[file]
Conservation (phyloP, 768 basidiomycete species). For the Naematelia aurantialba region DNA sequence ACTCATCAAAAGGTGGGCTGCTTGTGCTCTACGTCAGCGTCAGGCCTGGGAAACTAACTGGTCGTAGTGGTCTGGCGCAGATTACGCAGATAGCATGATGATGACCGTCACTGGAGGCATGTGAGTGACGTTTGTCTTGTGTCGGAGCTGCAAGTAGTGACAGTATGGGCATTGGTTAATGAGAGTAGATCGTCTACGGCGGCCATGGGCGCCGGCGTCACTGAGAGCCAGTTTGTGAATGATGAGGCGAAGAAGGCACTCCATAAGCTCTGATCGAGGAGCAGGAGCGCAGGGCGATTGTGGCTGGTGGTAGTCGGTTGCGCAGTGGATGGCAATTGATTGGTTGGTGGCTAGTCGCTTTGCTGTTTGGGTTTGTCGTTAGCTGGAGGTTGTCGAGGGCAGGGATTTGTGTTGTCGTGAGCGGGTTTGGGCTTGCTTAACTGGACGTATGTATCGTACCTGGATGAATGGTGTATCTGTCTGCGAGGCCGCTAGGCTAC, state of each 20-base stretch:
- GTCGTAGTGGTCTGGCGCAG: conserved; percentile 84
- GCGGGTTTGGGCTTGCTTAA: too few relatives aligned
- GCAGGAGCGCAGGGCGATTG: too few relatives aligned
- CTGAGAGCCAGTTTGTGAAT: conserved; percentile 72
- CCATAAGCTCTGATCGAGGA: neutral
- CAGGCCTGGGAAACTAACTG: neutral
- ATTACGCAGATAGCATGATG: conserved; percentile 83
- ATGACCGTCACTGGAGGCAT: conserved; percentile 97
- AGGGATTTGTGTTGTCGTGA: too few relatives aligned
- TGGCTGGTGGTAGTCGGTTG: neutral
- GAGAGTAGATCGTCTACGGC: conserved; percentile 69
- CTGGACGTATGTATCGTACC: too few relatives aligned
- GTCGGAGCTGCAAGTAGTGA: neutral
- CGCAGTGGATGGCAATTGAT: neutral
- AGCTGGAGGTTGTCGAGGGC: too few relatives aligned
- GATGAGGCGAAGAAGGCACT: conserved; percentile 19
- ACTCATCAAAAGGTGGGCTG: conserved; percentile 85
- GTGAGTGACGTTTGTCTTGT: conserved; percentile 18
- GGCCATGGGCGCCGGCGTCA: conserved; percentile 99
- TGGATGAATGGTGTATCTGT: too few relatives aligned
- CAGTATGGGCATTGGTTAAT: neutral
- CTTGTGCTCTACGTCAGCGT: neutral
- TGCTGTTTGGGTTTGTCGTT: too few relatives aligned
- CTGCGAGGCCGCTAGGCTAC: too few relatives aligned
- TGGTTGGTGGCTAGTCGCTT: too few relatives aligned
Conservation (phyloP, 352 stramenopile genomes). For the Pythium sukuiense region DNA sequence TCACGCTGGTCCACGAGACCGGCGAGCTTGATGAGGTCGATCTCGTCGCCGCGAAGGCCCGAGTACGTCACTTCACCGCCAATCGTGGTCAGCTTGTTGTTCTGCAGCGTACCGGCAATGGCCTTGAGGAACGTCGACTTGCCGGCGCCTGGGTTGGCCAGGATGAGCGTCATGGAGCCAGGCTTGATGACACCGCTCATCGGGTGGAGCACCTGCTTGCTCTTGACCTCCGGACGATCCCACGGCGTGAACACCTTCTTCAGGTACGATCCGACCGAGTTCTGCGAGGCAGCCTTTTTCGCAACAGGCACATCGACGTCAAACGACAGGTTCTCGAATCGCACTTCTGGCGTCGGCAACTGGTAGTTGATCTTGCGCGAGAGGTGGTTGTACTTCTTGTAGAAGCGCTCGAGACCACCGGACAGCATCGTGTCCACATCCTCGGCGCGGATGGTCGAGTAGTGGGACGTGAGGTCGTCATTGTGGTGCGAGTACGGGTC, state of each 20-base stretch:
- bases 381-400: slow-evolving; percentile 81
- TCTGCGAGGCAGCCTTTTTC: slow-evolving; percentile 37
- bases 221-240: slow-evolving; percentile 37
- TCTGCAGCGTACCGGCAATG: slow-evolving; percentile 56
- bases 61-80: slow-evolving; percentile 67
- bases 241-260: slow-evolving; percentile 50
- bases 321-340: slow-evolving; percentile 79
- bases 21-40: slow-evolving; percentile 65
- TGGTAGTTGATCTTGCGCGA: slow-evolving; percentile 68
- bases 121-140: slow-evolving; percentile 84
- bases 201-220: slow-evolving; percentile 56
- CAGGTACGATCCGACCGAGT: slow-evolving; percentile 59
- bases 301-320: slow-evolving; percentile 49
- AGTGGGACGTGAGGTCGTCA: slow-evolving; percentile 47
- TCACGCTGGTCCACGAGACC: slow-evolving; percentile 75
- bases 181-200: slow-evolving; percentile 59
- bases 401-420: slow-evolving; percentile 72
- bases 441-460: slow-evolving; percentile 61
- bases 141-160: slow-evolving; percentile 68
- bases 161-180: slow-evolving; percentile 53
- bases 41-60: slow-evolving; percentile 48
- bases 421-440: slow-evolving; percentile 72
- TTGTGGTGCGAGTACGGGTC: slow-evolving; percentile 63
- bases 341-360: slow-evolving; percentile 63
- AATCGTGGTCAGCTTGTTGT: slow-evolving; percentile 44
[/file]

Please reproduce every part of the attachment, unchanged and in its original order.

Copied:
Conservation (phyloP, 768 basidiomycete species). For the Naematelia aurantialba region DNA sequence ACTCATCAAAAGGTGGGCTGCTTGTGCTCTACGTCAGCGTCAGGCCTGGGAAACTAACTGGTCGTAGTGGTCTGGCGCAGATTACGCAGATAGCATGATGATGACCGTCACTGGAGGCATGTGAGTGACGTTTGTCTTGTGTCGGAGCTGCAAGTAGTGACAGTATGGGCATTGGTTAATGAGAGTAGATCGTCTACGGCGGCCATGGGCGCCGGCGTCACTGAGAGCCAGTTTGTGAATGATGAGGCGAAGAAGGCACTCCATAAGCTCTGATCGAGGAGCAGGAGCGCAGGGCGATTGTGGCTGGTGGTAGTCGGTTGCGCAGTGGATGGCAATTGATTGGTTGGTGGCTAGTCGCTTTGCTGTTTGGGTTTGTCGTTAGCTGGAGGTTGTCGAGGGCAGGGATTTGTGTTGTCGTGAGCGGGTTTGGGCTTGCTTAACTGGACGTATGTATCGTACCTGGATGAATGGTGTATCTGTCTGCGAGGCCGCTAGGCTAC, state of each 20-base stretch:
- GTCGTAGTGGTCTGGCGCAG: conserved; percentile 84
- GCGGGTTTGGGCTTGCTTAA: too few relatives aligned
- GCAGGAGCGCAGGGCGATTG: too few relatives aligned
- CTGAGAGCCAGTTTGTGAAT: conserved; percentile 72
- CCATAAGCTCTGATCGAGGA: neutral
- CAGGCCTGGGAAACTAACTG: neutral
- ATTACGCAGATAGCATGATG: conserved; percentile 83
- ATGACCGTCACTGGAGGCAT: conserved; percentile 97
- AGGGATTTGTGTTGTCGTGA: too few relatives aligned
- TGGCTGGTGGTAGTCGGTTG: neutral
- GAGAGTAGATCGTCTACGGC: conserved; percentile 69
- CTGGACGTATGTATCGTACC: too few relatives aligned
- GTCGGAGCTGCAAGTAGTGA: neutral
- CGCAGTGGATGGCAATTGAT: neutral
- AGCTGGAGGTTGTCGAGGGC: too few relatives aligned
- GATGAGGCGAAGAAGGCACT: conserved; percentile 19
- ACTCATCAAAAGGTGGGCTG: conserved; percentile 85
- GTGAGTGACGTTTGTCTTGT: conserved; percentile 18
- GGCCATGGGCGCCGGCGTCA: conserved; percentile 99
- TGGATGAATGGTGTATCTGT: too few relatives aligned
- CAGTATGGGCATTGGTTAAT: neutral
- CTTGTGCTCTACGTCAGCGT: neutral
- TGCTGTTTGGGTTTGTCGTT: too few relatives aligned
- CTGCGAGGCCGCTAGGCTAC: too few relatives aligned
- TGGTTGGTGGCTAGTCGCTT: too few relatives aligned
Conservation (phyloP, 352 stramenopile genomes). For the Pythium sukuiense region DNA sequence TCACGCTGGTCCACGAGACCGGCGAGCTTGATGAGGTCGATCTCGTCGCCGCGAAGGCCCGAGTACGTCACTTCACCGCCAATCGTGGTCAGCTTGTTGTTCTGCAGCGTACCGGCAATGGCCTTGAGGAACGTCGACTTGCCGGCGCCTGGGTTGGCCAGGATGAGCGTCATGGAGCCAGGCTTGATGACACCGCTCATCGGGTGGAGCACCTGCTTGCTCTTGACCTCCGGACGATCCCACGGCGTGAACACCTTCTTCAGGTACGATCCGACCGAGTTCTGCGAGGCAGCCTTTTTCGCAACAGGCACATCGACGTCAAACGACAGGTTCTCGAATCGCACTTCTGGCGTCGGCAACTGGTAGTTGATCTTGCGCGAGAGGTGGTTGTACTTCTTGTAGAAGCGCTCGAGACCACCGGACAGCATCGTGTCCACATCCTCGGCGCGGATGGTCGAGTAGTGGGACGTGAGGTCGTCATTGTGGTGCGAGTACGGGTC, state of each 20-base stretch:
- bases 381-400: slow-evolving; percentile 81
- TCTGCGAGGCAGCCTTTTTC: slow-evolving; percentile 37
- bases 221-240: slow-evolving; percentile 37
- TCTGCAGCGTACCGGCAATG: slow-evolving; percentile 56
- bases 61-80: slow-evolving; percentile 67
- bases 241-260: slow-evolving; percentile 50
- bases 321-340: slow-evolving; percentile 79
- bases 21-40: slow-evolving; percentile 65
- TGGTAGTTGATCTTGCGCGA: slow-evolving; percentile 68
- bases 121-140: slow-evolving; percentile 84
- bases 201-220: slow-evolving; percentile 56
- CAGGTACGATCCGACCGAGT: slow-evolving; percentile 59
- bases 301-320: slow-evolving; percentile 49
- AGTGGGACGTGAGGTCGTCA: slow-evolving; percentile 47
- TCACGCTGGTCCACGAGACC: slow-evolving; percentile 75
- bases 181-200: slow-evolving; percentile 59
- bases 401-420: slow-evolving; percentile 72
- bases 441-460: slow-evolving; percentile 61
- bases 141-160: slow-evolving; percentile 68
- bases 161-180: slow-evolving; percentile 53
- bases 41-60: slow-evolving; percentile 48
- bases 421-440: slow-evolving; percentile 72
- TTGTGGTGCGAGTACGGGTC: slow-evolving; percentile 63
- bases 341-360: slow-evolving; percentile 63
- AATCGTGGTCAGCTTGTTGT: slow-evolving; percentile 44